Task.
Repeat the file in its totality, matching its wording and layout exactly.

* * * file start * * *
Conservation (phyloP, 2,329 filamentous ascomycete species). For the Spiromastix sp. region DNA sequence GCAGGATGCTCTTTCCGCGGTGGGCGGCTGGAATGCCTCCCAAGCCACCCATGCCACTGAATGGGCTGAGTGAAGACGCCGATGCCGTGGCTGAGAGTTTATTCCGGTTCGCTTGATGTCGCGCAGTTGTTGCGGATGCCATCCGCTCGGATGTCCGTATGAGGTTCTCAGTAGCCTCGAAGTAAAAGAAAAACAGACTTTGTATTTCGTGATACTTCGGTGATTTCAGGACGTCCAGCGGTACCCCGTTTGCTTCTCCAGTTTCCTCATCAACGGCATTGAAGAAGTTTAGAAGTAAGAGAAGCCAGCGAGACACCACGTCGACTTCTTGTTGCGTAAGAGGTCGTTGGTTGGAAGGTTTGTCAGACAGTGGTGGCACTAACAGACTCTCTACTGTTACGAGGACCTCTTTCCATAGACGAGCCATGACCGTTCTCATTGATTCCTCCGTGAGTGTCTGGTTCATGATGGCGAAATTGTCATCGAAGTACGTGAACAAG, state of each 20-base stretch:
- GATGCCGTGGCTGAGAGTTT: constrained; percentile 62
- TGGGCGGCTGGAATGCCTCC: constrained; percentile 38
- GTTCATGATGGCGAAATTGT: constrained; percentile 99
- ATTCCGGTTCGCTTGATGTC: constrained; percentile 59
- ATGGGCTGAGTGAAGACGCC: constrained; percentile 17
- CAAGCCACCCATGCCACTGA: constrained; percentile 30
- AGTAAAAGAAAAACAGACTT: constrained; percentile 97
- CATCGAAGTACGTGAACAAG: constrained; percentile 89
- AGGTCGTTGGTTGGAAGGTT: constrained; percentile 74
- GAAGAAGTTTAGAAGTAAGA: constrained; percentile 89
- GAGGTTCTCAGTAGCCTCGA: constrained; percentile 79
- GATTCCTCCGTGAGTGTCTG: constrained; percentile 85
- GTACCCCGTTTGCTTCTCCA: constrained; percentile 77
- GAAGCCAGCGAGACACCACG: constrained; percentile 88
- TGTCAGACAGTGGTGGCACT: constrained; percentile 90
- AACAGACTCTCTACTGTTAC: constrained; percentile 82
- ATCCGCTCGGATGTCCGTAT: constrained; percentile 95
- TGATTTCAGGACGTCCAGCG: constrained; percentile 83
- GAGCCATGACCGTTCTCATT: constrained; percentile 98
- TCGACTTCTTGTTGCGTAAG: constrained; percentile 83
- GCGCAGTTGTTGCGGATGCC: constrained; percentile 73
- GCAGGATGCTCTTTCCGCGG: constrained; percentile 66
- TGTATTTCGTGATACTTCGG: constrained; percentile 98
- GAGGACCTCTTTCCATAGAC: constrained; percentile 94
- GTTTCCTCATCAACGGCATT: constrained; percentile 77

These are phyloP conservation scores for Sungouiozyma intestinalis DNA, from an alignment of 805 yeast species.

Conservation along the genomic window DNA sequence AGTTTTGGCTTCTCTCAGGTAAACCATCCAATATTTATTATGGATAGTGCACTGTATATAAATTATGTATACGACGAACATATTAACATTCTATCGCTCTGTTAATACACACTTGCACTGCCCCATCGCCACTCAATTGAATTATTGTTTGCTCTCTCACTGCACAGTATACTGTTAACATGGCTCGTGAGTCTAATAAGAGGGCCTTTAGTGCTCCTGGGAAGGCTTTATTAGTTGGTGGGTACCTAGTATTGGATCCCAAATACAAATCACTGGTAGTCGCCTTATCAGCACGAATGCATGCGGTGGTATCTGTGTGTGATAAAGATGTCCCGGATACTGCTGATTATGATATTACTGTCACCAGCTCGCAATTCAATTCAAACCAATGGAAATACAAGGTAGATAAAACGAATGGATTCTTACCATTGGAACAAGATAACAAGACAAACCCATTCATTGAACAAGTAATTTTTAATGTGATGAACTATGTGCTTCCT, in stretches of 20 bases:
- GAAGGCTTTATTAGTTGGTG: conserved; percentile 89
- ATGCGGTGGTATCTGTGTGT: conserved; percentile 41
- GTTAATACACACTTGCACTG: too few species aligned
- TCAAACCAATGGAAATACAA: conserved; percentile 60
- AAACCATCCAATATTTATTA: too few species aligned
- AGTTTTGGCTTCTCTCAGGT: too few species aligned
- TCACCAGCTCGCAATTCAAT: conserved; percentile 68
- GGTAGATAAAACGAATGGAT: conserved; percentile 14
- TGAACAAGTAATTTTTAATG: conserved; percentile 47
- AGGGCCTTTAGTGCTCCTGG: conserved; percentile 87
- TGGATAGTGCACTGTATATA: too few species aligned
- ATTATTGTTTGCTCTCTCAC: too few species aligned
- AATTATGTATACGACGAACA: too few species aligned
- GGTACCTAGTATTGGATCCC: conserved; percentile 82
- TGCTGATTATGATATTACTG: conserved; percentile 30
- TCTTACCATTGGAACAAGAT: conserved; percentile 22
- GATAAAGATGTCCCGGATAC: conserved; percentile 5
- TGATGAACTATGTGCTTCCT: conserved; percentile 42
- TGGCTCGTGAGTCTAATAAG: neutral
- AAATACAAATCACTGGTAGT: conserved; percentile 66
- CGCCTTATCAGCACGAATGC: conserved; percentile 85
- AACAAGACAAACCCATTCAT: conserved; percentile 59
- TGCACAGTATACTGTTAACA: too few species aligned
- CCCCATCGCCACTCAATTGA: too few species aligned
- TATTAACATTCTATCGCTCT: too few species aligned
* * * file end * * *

Conservation (phyloP, 2,329 filamentous ascomycete species). For the Spiromastix sp. region DNA sequence GCAGGATGCTCTTTCCGCGGTGGGCGGCTGGAATGCCTCCCAAGCCACCCATGCCACTGAATGGGCTGAGTGAAGACGCCGATGCCGTGGCTGAGAGTTTATTCCGGTTCGCTTGATGTCGCGCAGTTGTTGCGGATGCCATCCGCTCGGATGTCCGTATGAGGTTCTCAGTAGCCTCGAAGTAAAAGAAAAACAGACTTTGTATTTCGTGATACTTCGGTGATTTCAGGACGTCCAGCGGTACCCCGTTTGCTTCTCCAGTTTCCTCATCAACGGCATTGAAGAAGTTTAGAAGTAAGAGAAGCCAGCGAGACACCACGTCGACTTCTTGTTGCGTAAGAGGTCGTTGGTTGGAAGGTTTGTCAGACAGTGGTGGCACTAACAGACTCTCTACTGTTACGAGGACCTCTTTCCATAGACGAGCCATGACCGTTCTCATTGATTCCTCCGTGAGTGTCTGGTTCATGATGGCGAAATTGTCATCGAAGTACGTGAACAAG, state of each 20-base stretch:
- GATGCCGTGGCTGAGAGTTT: constrained; percentile 62
- TGGGCGGCTGGAATGCCTCC: constrained; percentile 38
- GTTCATGATGGCGAAATTGT: constrained; percentile 99
- ATTCCGGTTCGCTTGATGTC: constrained; percentile 59
- ATGGGCTGAGTGAAGACGCC: constrained; percentile 17
- CAAGCCACCCATGCCACTGA: constrained; percentile 30
- AGTAAAAGAAAAACAGACTT: constrained; percentile 97
- CATCGAAGTACGTGAACAAG: constrained; percentile 89
- AGGTCGTTGGTTGGAAGGTT: constrained; percentile 74
- GAAGAAGTTTAGAAGTAAGA: constrained; percentile 89
- GAGGTTCTCAGTAGCCTCGA: constrained; percentile 79
- GATTCCTCCGTGAGTGTCTG: constrained; percentile 85
- GTACCCCGTTTGCTTCTCCA: constrained; percentile 77
- GAAGCCAGCGAGACACCACG: constrained; percentile 88
- TGTCAGACAGTGGTGGCACT: constrained; percentile 90
- AACAGACTCTCTACTGTTAC: constrained; percentile 82
- ATCCGCTCGGATGTCCGTAT: constrained; percentile 95
- TGATTTCAGGACGTCCAGCG: constrained; percentile 83
- GAGCCATGACCGTTCTCATT: constrained; percentile 98
- TCGACTTCTTGTTGCGTAAG: constrained; percentile 83
- GCGCAGTTGTTGCGGATGCC: constrained; percentile 73
- GCAGGATGCTCTTTCCGCGG: constrained; percentile 66
- TGTATTTCGTGATACTTCGG: constrained; percentile 98
- GAGGACCTCTTTCCATAGAC: constrained; percentile 94
- GTTTCCTCATCAACGGCATT: constrained; percentile 77

These are phyloP conservation scores for Sungouiozyma intestinalis DNA, from an alignment of 805 yeast species.

Conservation along the genomic window DNA sequence AGTTTTGGCTTCTCTCAGGTAAACCATCCAATATTTATTATGGATAGTGCACTGTATATAAATTATGTATACGACGAACATATTAACATTCTATCGCTCTGTTAATACACACTTGCACTGCCCCATCGCCACTCAATTGAATTATTGTTTGCTCTCTCACTGCACAGTATACTGTTAACATGGCTCGTGAGTCTAATAAGAGGGCCTTTAGTGCTCCTGGGAAGGCTTTATTAGTTGGTGGGTACCTAGTATTGGATCCCAAATACAAATCACTGGTAGTCGCCTTATCAGCACGAATGCATGCGGTGGTATCTGTGTGTGATAAAGATGTCCCGGATACTGCTGATTATGATATTACTGTCACCAGCTCGCAATTCAATTCAAACCAATGGAAATACAAGGTAGATAAAACGAATGGATTCTTACCATTGGAACAAGATAACAAGACAAACCCATTCATTGAACAAGTAATTTTTAATGTGATGAACTATGTGCTTCCT, in stretches of 20 bases:
- GAAGGCTTTATTAGTTGGTG: conserved; percentile 89
- ATGCGGTGGTATCTGTGTGT: conserved; percentile 41
- GTTAATACACACTTGCACTG: too few species aligned
- TCAAACCAATGGAAATACAA: conserved; percentile 60
- AAACCATCCAATATTTATTA: too few species aligned
- AGTTTTGGCTTCTCTCAGGT: too few species aligned
- TCACCAGCTCGCAATTCAAT: conserved; percentile 68
- GGTAGATAAAACGAATGGAT: conserved; percentile 14
- TGAACAAGTAATTTTTAATG: conserved; percentile 47
- AGGGCCTTTAGTGCTCCTGG: conserved; percentile 87
- TGGATAGTGCACTGTATATA: too few species aligned
- ATTATTGTTTGCTCTCTCAC: too few species aligned
- AATTATGTATACGACGAACA: too few species aligned
- GGTACCTAGTATTGGATCCC: conserved; percentile 82
- TGCTGATTATGATATTACTG: conserved; percentile 30
- TCTTACCATTGGAACAAGAT: conserved; percentile 22
- GATAAAGATGTCCCGGATAC: conserved; percentile 5
- TGATGAACTATGTGCTTCCT: conserved; percentile 42
- TGGCTCGTGAGTCTAATAAG: neutral
- AAATACAAATCACTGGTAGT: conserved; percentile 66
- CGCCTTATCAGCACGAATGC: conserved; percentile 85
- AACAAGACAAACCCATTCAT: conserved; percentile 59
- TGCACAGTATACTGTTAACA: too few species aligned
- CCCCATCGCCACTCAATTGA: too few species aligned
- TATTAACATTCTATCGCTCT: too few species aligned